6 Lessons, Blessings & Cautions from 2 Years of Blogging

Last month, the second anniversary of passed by without notice. No, I don’t feel sad that none one sent me a card. Hallmark is still working on a set of “Your blog is two years old today!” cards.

I just didn’t remember it myself. I’m not big on anniversaries.

But we have passed that two-year mark, so I decided to take a moment to reflect on what’s happened in the last two years, and what I’ve learned from it.

Truthfully, it’s almost hard to remember what my life and ministry was like before I started this. Writing, blogging, travelling and speaking has taken up such a chunk of my time that it’s completely changed my schedule. I’ve met so many great people that I would no know today without this.

But mostly, the last two years have re-affirmed the premise of this blog and The Grasshopper Myth – that playing the numbers game in ministry is a dangerous thing.

Yes, reaching more people is better than reaching fewer people. This blog and my book have reached ten times more people in these two years than I expected to reach in my lifetime, and I’m profoundly grateful for that. After all, we write, preach, teach and pastor to touch people’s lives. It’s appropriate that we want those efforts to have a positive impact on as many people as possible.

But readership and attendance numbers can only tell us so much. And some of what we think they’re telling us is false.

23 Non-Numerical Signs of a Healthy Church

“If we don’t use numbers to determine if a church is healthy, what criteria should we use?”

I get that question a lot. Mostly from other pastors.

And no, they’re not being facetious when they ask it. They truly don’t know the answer.

Isn’t that… I don’t know… a little disturbing to anyone? Have we really become so obsessed with numbers that many, maybe most pastors really don’t know how to tell what a healthy church looks like, outside of crunching the numbers?

The truth is, I’m not opposed to taking church attendance or tracking our numbers. I’m in favor of them. Numbers can help us see things objectively that we might otherwise be blind to. But just like lack of numbers can blind us to some truths, an obsession with numbers can blind us to other truths.

The Growing Disconnect Between Spiritual Hunger and Church Attendance

Doing church together is an essential aspect of what it means to be a Christian. But church attendance rates keep dropping in most of the developed world.

Why? I often hear it’s because people aren’t as spiritually-minded as they used to be. After all, if it’s not their fault, then some of it might be our fault. And that can’t be.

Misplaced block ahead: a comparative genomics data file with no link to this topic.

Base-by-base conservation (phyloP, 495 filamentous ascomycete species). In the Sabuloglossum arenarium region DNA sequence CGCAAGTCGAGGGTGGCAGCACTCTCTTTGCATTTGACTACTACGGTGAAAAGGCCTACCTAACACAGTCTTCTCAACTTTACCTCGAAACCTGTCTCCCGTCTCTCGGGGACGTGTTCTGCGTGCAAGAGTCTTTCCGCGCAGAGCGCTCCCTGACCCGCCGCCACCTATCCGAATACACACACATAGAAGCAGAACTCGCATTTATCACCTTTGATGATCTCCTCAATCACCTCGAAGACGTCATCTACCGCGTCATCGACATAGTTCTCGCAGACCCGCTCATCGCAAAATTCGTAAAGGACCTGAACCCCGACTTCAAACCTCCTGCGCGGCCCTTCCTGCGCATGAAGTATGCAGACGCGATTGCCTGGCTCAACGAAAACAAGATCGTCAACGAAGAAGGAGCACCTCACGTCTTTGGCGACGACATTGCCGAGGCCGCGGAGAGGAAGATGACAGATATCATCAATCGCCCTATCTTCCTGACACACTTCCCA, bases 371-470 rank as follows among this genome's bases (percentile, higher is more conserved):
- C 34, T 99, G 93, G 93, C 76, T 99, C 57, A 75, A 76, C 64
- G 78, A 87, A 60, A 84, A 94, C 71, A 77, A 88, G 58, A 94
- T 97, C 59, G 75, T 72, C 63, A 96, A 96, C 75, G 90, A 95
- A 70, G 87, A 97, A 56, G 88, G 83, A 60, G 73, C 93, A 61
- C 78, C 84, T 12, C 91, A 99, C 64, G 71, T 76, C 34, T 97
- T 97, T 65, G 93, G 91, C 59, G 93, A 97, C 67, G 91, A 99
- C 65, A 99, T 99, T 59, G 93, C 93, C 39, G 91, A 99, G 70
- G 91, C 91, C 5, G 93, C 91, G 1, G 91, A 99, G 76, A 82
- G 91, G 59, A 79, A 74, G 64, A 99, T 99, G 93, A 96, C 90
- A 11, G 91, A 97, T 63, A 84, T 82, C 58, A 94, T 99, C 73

But the evidence doesn’t support that. In fact, it suggests that people’s spiritual hunger may be growing, not shrinking. Spiritually-themed books, movies, TV shows and blogs are having a major resurgence. Alternative spirituality is booming.

Spiritual hunger isn’t a cultural thing. That God-shaped hole is hard-wired into every one of us. Church attendance isn’t down because people have stopped caring about spiritual things. It’s because we haven’t done such a great job at showing them how church attendance will help them answer that longing.

Don’t Try To Be Successful – Try To Do Good Work

I’ve always tried to live my life and do ministry by this rule: Don’t try to be successful. Try to do good work. Not people-pleasing work, God-honoring work Not self-promoting work, Christ-magnifying work Not numbers-driven work, Spirit-led work The one time in my ministry that I abandoned this principle and did things for the numbers, I …

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Why I Stopped Taking Attendance at My Church for a While

Numbers matter. Because people matter. If we keep track of them correctly, the right numbers can give us a lot of helpful information about a church and its ministries. For many years, I kept track of church attendance numbers very carefully. As the church grew, I calculated growth patterns, percentages, demographics, you name it. I found that counting …

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For Every Minister Who Struggles With Your Prayer Life

We all struggle with the age-old question, “Is God pleased with me and what I’m doing?” Because prayer is hard, many of us use cheap substitutes to answer that question.

Instead of wrestling with the difficult aspects of our relationship with Jesus, many pastors rely on the newest church leadership methods and systems to answer the “is God pleased with me?” question.

It’s quicker and easier to measure our success through numbers and metrics than it is to struggle with our insecurities through prayer. But quicker and easier aren’t better.

Mark Driscoll and the Dangerous Pursuit of Big Ministry

Mark Driscoll’s sins aren’t any worse than mine. They’re just drawn on a bigger canvas, in broader strokes, with more vivid colors, under a brighter spotlight. (In case you think “sin” is too harsh a term, Driscoll himself referred to his recent behavior as “my sin during this season”.)

That makes him an easy target for some. But that’s not what I want to do. I’m using Driscoll’s current troubles as the basis for this post for one reason only. I hope this scandal will sound a warning for all of us. Pursuing big ministry for the sake of bigness is a dangerous game. A game with no winners, only losers.

3 Sundays, 3 Stories – Here’s What One Healthy Small Church Looks Like

Small Churches have down seasons and up seasons. And those seasons can switch very fast. Monday morning fast. The church I pastor has been experiencing an up season for a while now – several years, in fact. I wish I could say it’s because of my flawless leadership skills, but if you’ve read The Grasshopper Myth, you …

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